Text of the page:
The government was at that time taking 34 per cent of GDP. Dr Sully and Dr Knox Lovell found the dead weight of tax was not 8 cents as Treasury thought but for every extra dollar of tax the cost was a staggering, $2.64. Their modelling indicated once the government was taking 20 per cent of GDP any further taxation reduced the economy’s ability to pay.
The Treasury hired an Australian economist, Ted Sieper, to review the research and disprove it. Sieper did his review and found that once government was collecting 15 per cent of GDP any further tax was counterproductive. Treasury’s response was to close down the project and ignore the results. – Richard Prebble
When the Lange government reduced the top rate of tax from 66 cents to 33 cents the new top rate raised far more revenue than Treasury’s model predicted. The projections of the Office of the Budget are never right. In part because the models fail to predict how incentives change behaviour. – Richard Prebble
The demand for free services is infinite. Governments must adopt the ideas of reformers like New Zealand’s Professor Robert McCulloch and Sir Roger Douglas and create patients’ health accounts. Then we will be incentivised to manage our health costs. Otherwise rising health costs will destroy our economies.
No country can afford to have government spending over 30 per cent of GDP. In New Zealand government’s share of GDP has risen from 35.64 per cent under Bill English to 42.94 per cent last year. Treasury predicts this will fall but, as we have noted, treasury predictions are rarely correct. –
Don’t focus on the dead, Prime Minister. Put your voice and energy behind the Iranian women who are dying in protests today.
Be a woman who stands up for women. – Rachel Smalley
Kent’s warning is particularly apposite today, because we live increasingly in a world in which words and words alone are the measure of all things, especially vice and virtue. A good person is one who espouses the right opinions, and an even better one is someone who trumpets them. The converse is also true, that a bad person is one who does not have the right opinions, and an even worse one is someone who trumpets the wrong opinions.
This has a gratifying effect, for it dichotomises people into the kingdom of the damned and the kingdom of the saved: it is gratifying because man is a dichotomising animal who abjures complexity and ambiguity if he can, and loves scapegoats.
Another advantage of making opinion the measure of virtue and vice is that it frees man from the restraint and discipline that were traditionally necessary to be considered a virtuous person. Think and say the right things, and you are free in many spheres of existence that formerly were subject to rules. – Theodore Dalrymple
No doubt every philosophy of life has its anomalies, but what may be called the logocratic conception of virtue (the espousal of the right wordsas the measure of personal moral worth) is especially rich in them. Usually, this modern overemphasis on opinion both decries censoriousness and is highly censorious, particularly about the censoriousness of others: a meta-censoriousness, as it were.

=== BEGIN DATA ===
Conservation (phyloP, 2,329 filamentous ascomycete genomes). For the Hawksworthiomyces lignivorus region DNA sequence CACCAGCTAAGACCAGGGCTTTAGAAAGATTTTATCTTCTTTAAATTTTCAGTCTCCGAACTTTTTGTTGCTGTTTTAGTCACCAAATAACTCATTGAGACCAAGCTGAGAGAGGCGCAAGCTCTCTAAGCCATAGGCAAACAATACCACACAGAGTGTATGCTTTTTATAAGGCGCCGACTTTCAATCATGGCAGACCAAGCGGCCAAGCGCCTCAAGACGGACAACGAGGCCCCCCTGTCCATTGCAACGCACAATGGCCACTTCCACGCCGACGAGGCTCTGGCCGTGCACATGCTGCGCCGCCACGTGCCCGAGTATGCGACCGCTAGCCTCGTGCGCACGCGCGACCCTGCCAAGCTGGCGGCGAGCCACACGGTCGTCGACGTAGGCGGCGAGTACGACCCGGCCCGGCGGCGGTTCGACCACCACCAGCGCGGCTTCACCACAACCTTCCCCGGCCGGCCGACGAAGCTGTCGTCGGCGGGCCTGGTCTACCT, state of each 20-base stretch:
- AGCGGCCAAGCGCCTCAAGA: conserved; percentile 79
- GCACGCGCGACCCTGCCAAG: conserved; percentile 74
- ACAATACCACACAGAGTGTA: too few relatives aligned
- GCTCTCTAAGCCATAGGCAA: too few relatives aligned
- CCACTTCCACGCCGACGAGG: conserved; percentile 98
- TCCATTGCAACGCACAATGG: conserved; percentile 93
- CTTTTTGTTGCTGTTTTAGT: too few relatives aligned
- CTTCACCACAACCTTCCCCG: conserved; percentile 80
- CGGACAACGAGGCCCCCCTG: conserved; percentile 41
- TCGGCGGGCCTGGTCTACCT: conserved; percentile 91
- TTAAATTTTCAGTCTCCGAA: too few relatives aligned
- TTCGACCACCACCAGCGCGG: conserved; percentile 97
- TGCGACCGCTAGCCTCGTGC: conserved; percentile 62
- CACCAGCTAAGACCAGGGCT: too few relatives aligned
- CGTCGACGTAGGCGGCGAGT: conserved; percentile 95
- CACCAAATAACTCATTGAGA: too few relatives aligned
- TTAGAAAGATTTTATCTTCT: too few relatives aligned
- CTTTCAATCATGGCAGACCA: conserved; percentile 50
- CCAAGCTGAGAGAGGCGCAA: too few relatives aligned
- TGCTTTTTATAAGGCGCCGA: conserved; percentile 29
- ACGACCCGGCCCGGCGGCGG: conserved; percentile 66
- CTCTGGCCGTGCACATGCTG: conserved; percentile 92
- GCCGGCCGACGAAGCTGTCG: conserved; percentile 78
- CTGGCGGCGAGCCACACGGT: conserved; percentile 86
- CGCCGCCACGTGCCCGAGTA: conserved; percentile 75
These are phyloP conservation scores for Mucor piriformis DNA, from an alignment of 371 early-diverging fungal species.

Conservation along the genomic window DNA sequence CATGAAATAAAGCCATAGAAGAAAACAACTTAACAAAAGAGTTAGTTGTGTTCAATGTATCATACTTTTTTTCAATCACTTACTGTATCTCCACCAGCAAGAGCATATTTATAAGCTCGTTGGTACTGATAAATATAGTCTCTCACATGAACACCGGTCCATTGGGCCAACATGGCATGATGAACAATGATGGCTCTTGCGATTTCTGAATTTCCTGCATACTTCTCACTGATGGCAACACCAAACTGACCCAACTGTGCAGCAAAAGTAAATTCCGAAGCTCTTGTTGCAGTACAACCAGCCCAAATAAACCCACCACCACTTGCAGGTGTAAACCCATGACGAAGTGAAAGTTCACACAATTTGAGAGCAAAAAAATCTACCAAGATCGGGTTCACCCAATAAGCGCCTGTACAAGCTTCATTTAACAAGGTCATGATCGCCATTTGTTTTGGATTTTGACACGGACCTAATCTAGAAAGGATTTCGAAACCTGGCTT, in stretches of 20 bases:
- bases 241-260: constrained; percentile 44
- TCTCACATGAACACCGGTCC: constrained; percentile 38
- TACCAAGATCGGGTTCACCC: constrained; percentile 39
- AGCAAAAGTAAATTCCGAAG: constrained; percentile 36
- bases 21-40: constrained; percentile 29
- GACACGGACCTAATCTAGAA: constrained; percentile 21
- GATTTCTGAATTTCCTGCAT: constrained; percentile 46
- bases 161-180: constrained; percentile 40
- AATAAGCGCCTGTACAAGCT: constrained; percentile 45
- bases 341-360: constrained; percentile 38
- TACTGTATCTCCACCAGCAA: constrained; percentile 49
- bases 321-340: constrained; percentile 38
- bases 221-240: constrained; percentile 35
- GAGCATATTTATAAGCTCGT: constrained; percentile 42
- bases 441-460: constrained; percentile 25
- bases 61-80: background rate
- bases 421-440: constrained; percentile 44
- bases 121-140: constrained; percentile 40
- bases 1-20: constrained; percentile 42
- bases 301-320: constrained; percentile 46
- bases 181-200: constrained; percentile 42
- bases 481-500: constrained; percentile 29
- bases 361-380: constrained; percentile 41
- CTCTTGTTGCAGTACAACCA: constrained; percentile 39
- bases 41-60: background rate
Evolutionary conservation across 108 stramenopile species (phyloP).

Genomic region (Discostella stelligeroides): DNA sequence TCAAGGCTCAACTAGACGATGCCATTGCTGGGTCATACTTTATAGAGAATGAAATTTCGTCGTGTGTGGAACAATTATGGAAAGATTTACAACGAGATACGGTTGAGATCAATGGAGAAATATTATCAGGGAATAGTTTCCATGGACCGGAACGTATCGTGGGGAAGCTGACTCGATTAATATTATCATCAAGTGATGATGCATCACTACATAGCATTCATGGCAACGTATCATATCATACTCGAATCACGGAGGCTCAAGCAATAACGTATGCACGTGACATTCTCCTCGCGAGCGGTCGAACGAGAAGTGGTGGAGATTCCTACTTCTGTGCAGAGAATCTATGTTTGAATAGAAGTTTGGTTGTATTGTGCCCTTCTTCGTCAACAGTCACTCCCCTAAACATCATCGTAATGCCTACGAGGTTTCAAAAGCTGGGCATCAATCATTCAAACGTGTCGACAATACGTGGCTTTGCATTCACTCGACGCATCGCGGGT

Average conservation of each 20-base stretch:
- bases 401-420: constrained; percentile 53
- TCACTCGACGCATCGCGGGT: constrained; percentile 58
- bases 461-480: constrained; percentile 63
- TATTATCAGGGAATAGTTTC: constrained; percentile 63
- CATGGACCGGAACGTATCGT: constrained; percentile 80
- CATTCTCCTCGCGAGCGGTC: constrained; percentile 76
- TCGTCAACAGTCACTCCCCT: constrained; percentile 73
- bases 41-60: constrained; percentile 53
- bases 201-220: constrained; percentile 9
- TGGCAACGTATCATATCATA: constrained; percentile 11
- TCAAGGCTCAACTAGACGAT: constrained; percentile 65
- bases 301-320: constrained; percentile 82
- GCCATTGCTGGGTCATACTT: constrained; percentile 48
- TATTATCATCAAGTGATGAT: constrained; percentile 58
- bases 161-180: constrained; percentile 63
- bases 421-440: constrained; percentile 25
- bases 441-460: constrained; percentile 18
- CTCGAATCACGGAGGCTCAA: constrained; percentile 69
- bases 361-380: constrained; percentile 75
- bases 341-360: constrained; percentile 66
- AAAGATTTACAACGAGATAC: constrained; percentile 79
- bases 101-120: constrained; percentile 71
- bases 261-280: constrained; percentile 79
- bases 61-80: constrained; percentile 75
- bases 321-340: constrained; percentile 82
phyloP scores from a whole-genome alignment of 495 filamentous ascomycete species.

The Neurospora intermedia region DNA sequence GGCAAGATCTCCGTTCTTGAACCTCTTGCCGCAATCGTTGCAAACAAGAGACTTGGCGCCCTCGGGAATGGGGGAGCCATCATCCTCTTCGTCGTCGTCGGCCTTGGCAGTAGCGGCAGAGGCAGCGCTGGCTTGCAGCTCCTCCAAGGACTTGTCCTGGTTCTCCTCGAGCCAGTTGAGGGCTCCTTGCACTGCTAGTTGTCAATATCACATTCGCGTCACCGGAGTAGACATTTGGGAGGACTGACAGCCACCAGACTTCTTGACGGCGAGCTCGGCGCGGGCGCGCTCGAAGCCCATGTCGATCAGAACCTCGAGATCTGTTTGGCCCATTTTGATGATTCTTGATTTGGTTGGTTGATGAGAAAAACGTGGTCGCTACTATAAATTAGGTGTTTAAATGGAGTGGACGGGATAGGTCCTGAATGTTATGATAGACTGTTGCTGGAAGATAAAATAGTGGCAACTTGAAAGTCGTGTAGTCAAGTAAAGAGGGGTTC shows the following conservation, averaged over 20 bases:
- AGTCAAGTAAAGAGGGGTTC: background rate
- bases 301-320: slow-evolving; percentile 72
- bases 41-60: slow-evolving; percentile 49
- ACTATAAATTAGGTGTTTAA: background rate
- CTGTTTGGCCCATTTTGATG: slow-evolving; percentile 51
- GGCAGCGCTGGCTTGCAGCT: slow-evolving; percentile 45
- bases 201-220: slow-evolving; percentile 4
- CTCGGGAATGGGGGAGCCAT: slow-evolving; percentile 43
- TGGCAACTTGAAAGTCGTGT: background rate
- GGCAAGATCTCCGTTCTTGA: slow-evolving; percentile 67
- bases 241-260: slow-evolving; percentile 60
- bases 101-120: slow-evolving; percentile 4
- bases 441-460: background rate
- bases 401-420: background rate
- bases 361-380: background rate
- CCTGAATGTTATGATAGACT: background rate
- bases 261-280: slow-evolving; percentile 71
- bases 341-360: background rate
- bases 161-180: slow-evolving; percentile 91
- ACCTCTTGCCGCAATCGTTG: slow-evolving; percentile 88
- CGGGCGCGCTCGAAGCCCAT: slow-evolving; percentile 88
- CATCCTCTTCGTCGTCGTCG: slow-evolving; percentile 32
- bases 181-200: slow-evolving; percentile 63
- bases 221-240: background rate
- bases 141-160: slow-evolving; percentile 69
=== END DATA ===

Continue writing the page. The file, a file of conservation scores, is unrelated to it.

Thus, a person who believes that it is wrong for someone voluntarily to drug himself to the point of intoxication, or who decries the various forms of self-mutilation that are now extolled as a liberation for self-expression, thereby reveals himself to be censorious and intolerant, tolerance now being taken to be a willingness to condemn nothing except condemnation itself, perhaps with the “celebration” of behaviour that deviates transgressively from former social norms. The expropriation of the expropriators has been replaced as a political desideratum by the censure of the censurers.
The fear of appearing censorious soon leads to fear of making moral judgments of any kind, but especially if they are of a straightforward, immemorial or conventional nature. – Theodore Dalrymple
But to return to Kent’s warning to Lear not to take words at face value or to assume that they bear only the most literal interpretation. As I have mentioned, this is a lesson to be relearnt today that is particularly apposite in a culture in which opinion is almost the sole touchstone of virtue. One of the consequences of this shallow conception of virtue is an almost inevitable inflation of expression: a verbal arms race in which extravagance of expression is taken as evidence in itself of the depth of feeling and therefore of virtue also. – Theodore Dalrymple
Resentment is the easiest lesson to teach and learn because no life is entirely without reason for it. This is because perfection is not of this world, at least where human existence is concerned. There is almost a natural propensity to resentment, insofar as it offers many sour comforts such as an explanation for failings and failures. No doubt there are some people who have, by exercising self-control, avoided the expression of resentment throughout their lives, but I surmise that there are almost none who have never felt it. And since resentment almost always contains a strong element of dishonesty by focusing on harms done and ignoring benefits received, inflation of language serves its end admirably. Everyone wants to be a victim, not in the sense that everyone has been a victim of something in his life, but a victim in a big way. Little slights therefore have to be magnified into gross, traumatic and lasting insults or worse, rather than a normal part of living in society. It is not surprising that an ever-greater number of people come to believe that they have been flayed alive—permanently. This is an attitude that no amount of success or privilege by comparison with others can assuage. In the midst of the greatest luxury, there is always room for resentment.